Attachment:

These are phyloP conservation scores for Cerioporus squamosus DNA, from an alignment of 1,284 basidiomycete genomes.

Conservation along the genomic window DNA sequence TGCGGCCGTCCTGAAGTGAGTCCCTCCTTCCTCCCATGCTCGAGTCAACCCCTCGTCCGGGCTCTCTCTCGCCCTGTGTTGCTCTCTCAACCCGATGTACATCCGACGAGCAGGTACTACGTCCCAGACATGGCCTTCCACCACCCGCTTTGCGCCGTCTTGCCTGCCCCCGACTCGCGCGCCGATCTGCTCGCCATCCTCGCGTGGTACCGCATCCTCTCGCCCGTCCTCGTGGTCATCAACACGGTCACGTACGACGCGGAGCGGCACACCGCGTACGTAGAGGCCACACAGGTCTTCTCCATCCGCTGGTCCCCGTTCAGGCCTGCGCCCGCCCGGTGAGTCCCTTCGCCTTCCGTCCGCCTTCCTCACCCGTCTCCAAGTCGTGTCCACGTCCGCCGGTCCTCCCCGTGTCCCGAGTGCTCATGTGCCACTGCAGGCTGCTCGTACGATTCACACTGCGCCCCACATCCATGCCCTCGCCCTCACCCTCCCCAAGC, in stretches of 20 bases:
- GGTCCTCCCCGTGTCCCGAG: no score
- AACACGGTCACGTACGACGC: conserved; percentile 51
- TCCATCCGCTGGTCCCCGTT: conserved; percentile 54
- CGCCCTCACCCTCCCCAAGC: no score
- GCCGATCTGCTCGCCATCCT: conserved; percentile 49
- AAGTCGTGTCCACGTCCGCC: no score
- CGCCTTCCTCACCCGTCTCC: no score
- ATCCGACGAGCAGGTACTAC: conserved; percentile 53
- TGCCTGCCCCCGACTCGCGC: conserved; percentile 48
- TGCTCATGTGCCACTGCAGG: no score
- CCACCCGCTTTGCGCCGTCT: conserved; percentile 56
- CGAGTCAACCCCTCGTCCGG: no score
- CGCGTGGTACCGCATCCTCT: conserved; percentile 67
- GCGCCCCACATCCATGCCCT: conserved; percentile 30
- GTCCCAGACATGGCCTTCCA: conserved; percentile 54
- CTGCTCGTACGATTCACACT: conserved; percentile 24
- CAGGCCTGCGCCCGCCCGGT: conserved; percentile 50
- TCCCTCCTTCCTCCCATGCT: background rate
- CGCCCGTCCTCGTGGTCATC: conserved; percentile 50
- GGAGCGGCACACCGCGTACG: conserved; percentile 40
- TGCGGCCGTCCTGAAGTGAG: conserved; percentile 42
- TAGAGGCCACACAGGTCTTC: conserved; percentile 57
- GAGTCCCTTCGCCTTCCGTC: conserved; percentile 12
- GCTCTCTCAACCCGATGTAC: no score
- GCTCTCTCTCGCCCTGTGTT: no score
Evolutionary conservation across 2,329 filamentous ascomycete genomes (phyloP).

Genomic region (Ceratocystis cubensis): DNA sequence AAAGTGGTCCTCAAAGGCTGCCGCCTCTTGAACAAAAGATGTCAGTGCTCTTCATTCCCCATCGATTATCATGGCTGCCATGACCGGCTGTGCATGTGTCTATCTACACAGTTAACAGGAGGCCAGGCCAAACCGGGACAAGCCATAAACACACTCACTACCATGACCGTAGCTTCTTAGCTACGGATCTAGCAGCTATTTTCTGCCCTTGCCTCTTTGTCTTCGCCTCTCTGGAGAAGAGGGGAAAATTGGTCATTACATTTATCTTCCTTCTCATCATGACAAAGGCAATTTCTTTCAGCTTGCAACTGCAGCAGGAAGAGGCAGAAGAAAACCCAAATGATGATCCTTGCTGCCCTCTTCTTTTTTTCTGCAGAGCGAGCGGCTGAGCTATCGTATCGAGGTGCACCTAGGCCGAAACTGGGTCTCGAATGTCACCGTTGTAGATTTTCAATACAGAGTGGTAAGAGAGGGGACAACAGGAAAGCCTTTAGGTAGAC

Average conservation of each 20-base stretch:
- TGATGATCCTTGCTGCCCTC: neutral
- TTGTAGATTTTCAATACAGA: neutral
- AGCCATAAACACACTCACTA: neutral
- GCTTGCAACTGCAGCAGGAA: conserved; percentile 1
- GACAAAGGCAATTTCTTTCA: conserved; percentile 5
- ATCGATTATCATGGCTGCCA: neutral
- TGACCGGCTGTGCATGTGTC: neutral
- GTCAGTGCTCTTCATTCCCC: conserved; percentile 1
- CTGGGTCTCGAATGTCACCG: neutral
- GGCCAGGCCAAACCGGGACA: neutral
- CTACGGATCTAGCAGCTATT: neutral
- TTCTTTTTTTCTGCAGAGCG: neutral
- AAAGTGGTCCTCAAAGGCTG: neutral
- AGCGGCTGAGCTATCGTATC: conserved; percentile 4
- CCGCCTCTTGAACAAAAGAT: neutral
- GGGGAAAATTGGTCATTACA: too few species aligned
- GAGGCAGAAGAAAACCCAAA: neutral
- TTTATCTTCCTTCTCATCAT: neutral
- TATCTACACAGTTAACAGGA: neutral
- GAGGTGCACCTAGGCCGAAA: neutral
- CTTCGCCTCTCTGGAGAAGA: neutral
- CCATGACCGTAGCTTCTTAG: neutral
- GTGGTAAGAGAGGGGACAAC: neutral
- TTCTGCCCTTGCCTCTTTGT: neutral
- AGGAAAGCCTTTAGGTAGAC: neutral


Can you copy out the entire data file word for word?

These are phyloP conservation scores for Cerioporus squamosus DNA, from an alignment of 1,284 basidiomycete genomes.

Conservation along the genomic window DNA sequence TGCGGCCGTCCTGAAGTGAGTCCCTCCTTCCTCCCATGCTCGAGTCAACCCCTCGTCCGGGCTCTCTCTCGCCCTGTGTTGCTCTCTCAACCCGATGTACATCCGACGAGCAGGTACTACGTCCCAGACATGGCCTTCCACCACCCGCTTTGCGCCGTCTTGCCTGCCCCCGACTCGCGCGCCGATCTGCTCGCCATCCTCGCGTGGTACCGCATCCTCTCGCCCGTCCTCGTGGTCATCAACACGGTCACGTACGACGCGGAGCGGCACACCGCGTACGTAGAGGCCACACAGGTCTTCTCCATCCGCTGGTCCCCGTTCAGGCCTGCGCCCGCCCGGTGAGTCCCTTCGCCTTCCGTCCGCCTTCCTCACCCGTCTCCAAGTCGTGTCCACGTCCGCCGGTCCTCCCCGTGTCCCGAGTGCTCATGTGCCACTGCAGGCTGCTCGTACGATTCACACTGCGCCCCACATCCATGCCCTCGCCCTCACCCTCCCCAAGC, in stretches of 20 bases:
- GGTCCTCCCCGTGTCCCGAG: no score
- AACACGGTCACGTACGACGC: conserved; percentile 51
- TCCATCCGCTGGTCCCCGTT: conserved; percentile 54
- CGCCCTCACCCTCCCCAAGC: no score
- GCCGATCTGCTCGCCATCCT: conserved; percentile 49
- AAGTCGTGTCCACGTCCGCC: no score
- CGCCTTCCTCACCCGTCTCC: no score
- ATCCGACGAGCAGGTACTAC: conserved; percentile 53
- TGCCTGCCCCCGACTCGCGC: conserved; percentile 48
- TGCTCATGTGCCACTGCAGG: no score
- CCACCCGCTTTGCGCCGTCT: conserved; percentile 56
- CGAGTCAACCCCTCGTCCGG: no score
- CGCGTGGTACCGCATCCTCT: conserved; percentile 67
- GCGCCCCACATCCATGCCCT: conserved; percentile 30
- GTCCCAGACATGGCCTTCCA: conserved; percentile 54
- CTGCTCGTACGATTCACACT: conserved; percentile 24
- CAGGCCTGCGCCCGCCCGGT: conserved; percentile 50
- TCCCTCCTTCCTCCCATGCT: background rate
- CGCCCGTCCTCGTGGTCATC: conserved; percentile 50
- GGAGCGGCACACCGCGTACG: conserved; percentile 40
- TGCGGCCGTCCTGAAGTGAG: conserved; percentile 42
- TAGAGGCCACACAGGTCTTC: conserved; percentile 57
- GAGTCCCTTCGCCTTCCGTC: conserved; percentile 12
- GCTCTCTCAACCCGATGTAC: no score
- GCTCTCTCTCGCCCTGTGTT: no score
Evolutionary conservation across 2,329 filamentous ascomycete genomes (phyloP).

Genomic region (Ceratocystis cubensis): DNA sequence AAAGTGGTCCTCAAAGGCTGCCGCCTCTTGAACAAAAGATGTCAGTGCTCTTCATTCCCCATCGATTATCATGGCTGCCATGACCGGCTGTGCATGTGTCTATCTACACAGTTAACAGGAGGCCAGGCCAAACCGGGACAAGCCATAAACACACTCACTACCATGACCGTAGCTTCTTAGCTACGGATCTAGCAGCTATTTTCTGCCCTTGCCTCTTTGTCTTCGCCTCTCTGGAGAAGAGGGGAAAATTGGTCATTACATTTATCTTCCTTCTCATCATGACAAAGGCAATTTCTTTCAGCTTGCAACTGCAGCAGGAAGAGGCAGAAGAAAACCCAAATGATGATCCTTGCTGCCCTCTTCTTTTTTTCTGCAGAGCGAGCGGCTGAGCTATCGTATCGAGGTGCACCTAGGCCGAAACTGGGTCTCGAATGTCACCGTTGTAGATTTTCAATACAGAGTGGTAAGAGAGGGGACAACAGGAAAGCCTTTAGGTAGAC

Average conservation of each 20-base stretch:
- TGATGATCCTTGCTGCCCTC: neutral
- TTGTAGATTTTCAATACAGA: neutral
- AGCCATAAACACACTCACTA: neutral
- GCTTGCAACTGCAGCAGGAA: conserved; percentile 1
- GACAAAGGCAATTTCTTTCA: conserved; percentile 5
- ATCGATTATCATGGCTGCCA: neutral
- TGACCGGCTGTGCATGTGTC: neutral
- GTCAGTGCTCTTCATTCCCC: conserved; percentile 1
- CTGGGTCTCGAATGTCACCG: neutral
- GGCCAGGCCAAACCGGGACA: neutral
- CTACGGATCTAGCAGCTATT: neutral
- TTCTTTTTTTCTGCAGAGCG: neutral
- AAAGTGGTCCTCAAAGGCTG: neutral
- AGCGGCTGAGCTATCGTATC: conserved; percentile 4
- CCGCCTCTTGAACAAAAGAT: neutral
- GGGGAAAATTGGTCATTACA: too few species aligned
- GAGGCAGAAGAAAACCCAAA: neutral
- TTTATCTTCCTTCTCATCAT: neutral
- TATCTACACAGTTAACAGGA: neutral
- GAGGTGCACCTAGGCCGAAA: neutral
- CTTCGCCTCTCTGGAGAAGA: neutral
- CCATGACCGTAGCTTCTTAG: neutral
- GTGGTAAGAGAGGGGACAAC: neutral
- TTCTGCCCTTGCCTCTTTGT: neutral
- AGGAAAGCCTTTAGGTAGAC: neutral